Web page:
Nokia N82 2.4 inch QVGA TFT on the Arduino

It’s been a few months now since I released the original two articles that detailed the design, build and optimised software library for the 2.0″ Nokia 6300 QVGA TFT connected to the Arduino Mega XMEM interface. Judging by the responses I’ve had, there’s a lot of you out there that are interested in connecting these mobile phone TFTs to your Arduinos.

Today we move on to reverse-engineer another Nokia QVGA TFT. This time we’re going to tackle the Nokia N82. Read on to find out how I got on.

The N82 TFT

The N82 TFT is a 2.4″ panel that’s also found in the N77, N78, N79, E66, E52, E75 and 6210S. It’s certainly clear that back in the not-so-distant past when Nokia was the clear market leader in mobile phones they certainly knew how, as a company, to take a successful design and keep re-releasing it over and over again with small tweaks to keep the income rolling in. Replacement N82 panels are available at the time of writing for as low as £3 on ebay.


Two TFTs. The N82 next to the 6300.

You can get an idea of the physical size difference between the 2.4″ and 2.0″ panels from the above photograph. The resolution is identical, the pixels are simply larger on the N82 panel. Pixel densities are around 200ppi for the 6300 and 167ppi for the N82. Having a higher pixel density means that your graphics appear smoother. Having a lower pixel density makes your text larger, and perhaps more readable.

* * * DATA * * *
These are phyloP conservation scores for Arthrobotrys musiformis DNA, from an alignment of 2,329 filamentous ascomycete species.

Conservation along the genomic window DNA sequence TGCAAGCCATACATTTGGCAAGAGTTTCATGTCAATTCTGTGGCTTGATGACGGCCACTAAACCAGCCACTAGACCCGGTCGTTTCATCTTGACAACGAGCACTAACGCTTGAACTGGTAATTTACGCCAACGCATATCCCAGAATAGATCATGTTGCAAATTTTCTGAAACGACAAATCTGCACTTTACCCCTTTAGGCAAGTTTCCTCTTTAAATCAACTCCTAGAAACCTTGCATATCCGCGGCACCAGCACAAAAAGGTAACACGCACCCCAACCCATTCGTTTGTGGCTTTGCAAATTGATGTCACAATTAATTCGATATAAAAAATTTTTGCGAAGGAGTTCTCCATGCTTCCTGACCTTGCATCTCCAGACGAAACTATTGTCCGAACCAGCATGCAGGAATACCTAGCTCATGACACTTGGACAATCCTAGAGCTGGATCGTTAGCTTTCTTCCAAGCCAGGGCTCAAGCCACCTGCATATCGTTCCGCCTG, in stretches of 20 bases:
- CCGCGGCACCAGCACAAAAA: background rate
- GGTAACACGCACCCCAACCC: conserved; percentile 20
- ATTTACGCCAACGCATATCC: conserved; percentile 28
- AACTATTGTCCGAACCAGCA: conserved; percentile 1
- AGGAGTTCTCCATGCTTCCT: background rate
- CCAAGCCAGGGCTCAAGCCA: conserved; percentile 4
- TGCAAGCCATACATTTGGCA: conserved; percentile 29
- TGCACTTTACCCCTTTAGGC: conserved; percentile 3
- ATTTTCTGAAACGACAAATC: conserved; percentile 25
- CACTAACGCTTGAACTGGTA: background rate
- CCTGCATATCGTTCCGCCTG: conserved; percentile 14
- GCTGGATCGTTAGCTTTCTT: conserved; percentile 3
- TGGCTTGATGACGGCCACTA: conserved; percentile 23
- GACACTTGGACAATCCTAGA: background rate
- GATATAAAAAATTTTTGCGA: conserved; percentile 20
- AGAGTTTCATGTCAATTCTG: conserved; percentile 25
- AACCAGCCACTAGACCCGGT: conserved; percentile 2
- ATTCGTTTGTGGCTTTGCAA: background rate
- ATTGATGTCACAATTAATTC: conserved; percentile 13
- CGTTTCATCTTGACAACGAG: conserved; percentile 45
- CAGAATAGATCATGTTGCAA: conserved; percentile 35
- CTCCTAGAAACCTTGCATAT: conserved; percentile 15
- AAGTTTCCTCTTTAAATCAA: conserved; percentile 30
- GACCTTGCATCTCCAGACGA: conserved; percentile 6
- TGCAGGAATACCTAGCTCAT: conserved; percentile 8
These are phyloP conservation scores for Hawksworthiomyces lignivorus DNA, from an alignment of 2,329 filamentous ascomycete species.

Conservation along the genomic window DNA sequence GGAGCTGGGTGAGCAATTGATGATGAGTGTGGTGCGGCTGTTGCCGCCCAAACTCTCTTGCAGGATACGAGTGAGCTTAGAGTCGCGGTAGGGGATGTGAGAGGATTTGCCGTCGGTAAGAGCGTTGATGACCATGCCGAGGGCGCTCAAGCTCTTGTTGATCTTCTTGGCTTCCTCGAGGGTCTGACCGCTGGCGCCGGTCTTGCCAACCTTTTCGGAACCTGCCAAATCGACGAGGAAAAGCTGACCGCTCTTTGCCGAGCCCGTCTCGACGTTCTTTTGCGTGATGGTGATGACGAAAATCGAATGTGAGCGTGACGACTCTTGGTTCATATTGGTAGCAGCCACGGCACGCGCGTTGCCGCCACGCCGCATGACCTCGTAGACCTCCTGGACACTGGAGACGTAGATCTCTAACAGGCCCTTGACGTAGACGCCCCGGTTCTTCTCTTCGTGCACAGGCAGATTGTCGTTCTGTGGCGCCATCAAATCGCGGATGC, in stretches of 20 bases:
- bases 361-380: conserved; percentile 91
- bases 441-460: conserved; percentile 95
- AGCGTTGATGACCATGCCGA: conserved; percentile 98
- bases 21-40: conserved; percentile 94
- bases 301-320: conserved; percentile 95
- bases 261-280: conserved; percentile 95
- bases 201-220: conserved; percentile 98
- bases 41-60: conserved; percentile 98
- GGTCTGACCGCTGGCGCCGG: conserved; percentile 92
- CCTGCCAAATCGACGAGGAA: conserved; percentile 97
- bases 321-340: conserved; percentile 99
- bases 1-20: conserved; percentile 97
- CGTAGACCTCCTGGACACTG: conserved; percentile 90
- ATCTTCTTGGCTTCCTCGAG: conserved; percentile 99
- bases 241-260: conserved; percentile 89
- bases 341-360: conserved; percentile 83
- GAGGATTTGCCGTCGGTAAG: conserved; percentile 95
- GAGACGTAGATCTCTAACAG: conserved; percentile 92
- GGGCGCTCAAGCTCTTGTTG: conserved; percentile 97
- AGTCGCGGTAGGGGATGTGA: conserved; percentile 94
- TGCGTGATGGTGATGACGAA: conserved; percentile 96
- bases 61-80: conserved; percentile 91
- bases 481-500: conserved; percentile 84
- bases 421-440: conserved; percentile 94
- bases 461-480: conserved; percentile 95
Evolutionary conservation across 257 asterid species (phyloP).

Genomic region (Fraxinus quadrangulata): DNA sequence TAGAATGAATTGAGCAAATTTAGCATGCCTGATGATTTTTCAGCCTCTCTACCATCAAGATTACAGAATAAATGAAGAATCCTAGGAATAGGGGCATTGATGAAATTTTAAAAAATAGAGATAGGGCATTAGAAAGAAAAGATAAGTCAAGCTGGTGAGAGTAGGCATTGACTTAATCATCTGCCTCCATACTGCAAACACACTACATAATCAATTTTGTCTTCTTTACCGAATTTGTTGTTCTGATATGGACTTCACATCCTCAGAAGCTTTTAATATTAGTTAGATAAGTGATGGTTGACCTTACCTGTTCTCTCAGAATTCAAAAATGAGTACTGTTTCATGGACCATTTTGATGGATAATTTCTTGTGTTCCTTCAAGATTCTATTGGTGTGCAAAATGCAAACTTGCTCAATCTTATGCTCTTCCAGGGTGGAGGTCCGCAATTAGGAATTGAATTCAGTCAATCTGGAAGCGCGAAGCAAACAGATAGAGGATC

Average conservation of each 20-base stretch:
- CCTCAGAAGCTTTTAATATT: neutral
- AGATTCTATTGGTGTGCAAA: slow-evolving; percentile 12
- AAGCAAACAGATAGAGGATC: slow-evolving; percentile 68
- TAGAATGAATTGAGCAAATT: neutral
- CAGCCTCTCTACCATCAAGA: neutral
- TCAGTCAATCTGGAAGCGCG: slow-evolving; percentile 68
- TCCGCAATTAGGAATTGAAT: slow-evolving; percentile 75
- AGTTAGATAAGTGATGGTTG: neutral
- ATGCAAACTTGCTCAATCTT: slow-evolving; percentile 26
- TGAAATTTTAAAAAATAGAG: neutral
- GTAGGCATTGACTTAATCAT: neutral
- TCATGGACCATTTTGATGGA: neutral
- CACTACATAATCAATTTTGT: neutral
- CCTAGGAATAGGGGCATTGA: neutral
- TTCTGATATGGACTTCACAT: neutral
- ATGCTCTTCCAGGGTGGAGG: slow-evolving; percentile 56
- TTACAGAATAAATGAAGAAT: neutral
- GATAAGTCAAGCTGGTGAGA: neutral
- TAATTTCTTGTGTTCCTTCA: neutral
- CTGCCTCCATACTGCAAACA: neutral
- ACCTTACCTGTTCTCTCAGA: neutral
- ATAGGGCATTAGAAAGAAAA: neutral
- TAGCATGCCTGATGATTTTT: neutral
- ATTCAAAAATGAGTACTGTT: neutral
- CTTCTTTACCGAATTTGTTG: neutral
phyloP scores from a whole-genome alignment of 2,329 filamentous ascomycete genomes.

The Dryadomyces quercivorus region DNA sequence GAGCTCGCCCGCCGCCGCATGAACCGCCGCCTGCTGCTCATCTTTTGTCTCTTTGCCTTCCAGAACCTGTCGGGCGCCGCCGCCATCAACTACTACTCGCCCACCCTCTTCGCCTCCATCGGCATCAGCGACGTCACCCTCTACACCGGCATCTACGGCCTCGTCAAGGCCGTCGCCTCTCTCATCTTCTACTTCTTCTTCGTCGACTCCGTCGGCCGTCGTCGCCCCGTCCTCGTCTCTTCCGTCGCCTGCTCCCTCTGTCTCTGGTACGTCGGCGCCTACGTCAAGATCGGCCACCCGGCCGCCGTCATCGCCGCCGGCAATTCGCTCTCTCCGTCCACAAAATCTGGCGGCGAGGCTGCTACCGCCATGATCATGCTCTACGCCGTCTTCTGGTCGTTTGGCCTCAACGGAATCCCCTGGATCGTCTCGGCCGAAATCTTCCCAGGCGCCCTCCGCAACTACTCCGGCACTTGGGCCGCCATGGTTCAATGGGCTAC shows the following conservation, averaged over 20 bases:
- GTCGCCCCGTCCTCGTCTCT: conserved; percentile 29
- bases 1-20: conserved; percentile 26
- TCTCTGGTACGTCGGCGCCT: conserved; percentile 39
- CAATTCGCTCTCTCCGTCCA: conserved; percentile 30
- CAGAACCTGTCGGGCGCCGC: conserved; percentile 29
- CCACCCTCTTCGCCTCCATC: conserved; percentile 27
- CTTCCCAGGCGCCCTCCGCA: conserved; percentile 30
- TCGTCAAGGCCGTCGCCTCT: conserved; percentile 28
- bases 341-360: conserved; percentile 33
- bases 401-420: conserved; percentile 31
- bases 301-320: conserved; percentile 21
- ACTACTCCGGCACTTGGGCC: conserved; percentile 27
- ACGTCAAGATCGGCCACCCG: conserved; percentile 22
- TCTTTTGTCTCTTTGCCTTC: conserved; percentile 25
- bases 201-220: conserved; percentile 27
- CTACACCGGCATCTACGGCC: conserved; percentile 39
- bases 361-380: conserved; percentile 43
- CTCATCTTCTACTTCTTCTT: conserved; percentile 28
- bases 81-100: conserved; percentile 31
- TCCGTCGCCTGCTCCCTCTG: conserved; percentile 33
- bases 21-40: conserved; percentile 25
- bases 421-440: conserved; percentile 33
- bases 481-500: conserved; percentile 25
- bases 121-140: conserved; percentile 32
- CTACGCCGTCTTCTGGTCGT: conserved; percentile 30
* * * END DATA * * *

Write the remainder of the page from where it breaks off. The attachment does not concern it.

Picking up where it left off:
The schematic and the connector

It must be our lucky day because the pinout to the N82 is identical to the 6300 and it uses the same 24-pin board-to-board connector too! The 0.4mm pitch connector is made by JST and the part number is 24R-JANK-GSAN-TF. Here’s the datasheet.

It is easy to obtain them either direct from JST’s online shop or in small quantities from online sources. Here are some direct links to the ones that I know of:

gsmserver.com
cellnetos.com
stellatech.com

The pinout for the connector is shown here:

Here’s a photograph of the connector plug. If you look closely you can see where the ground pins connect directly into the ‘ground pour’ inside the ribbon cable. This helps to identify where pin 1 is located when doing the reverse engineering.


The connector on the LCD FPC cable

The backlight

The backlight shares the same design as the 6300 in that it consists of four white LEDs in series. Therefore we will use the same NCP5007 constant current LED driver from OnSemi that we’ve been using in all our Nokia TFT designs so far.


The NCP5007 in SOT23-5 package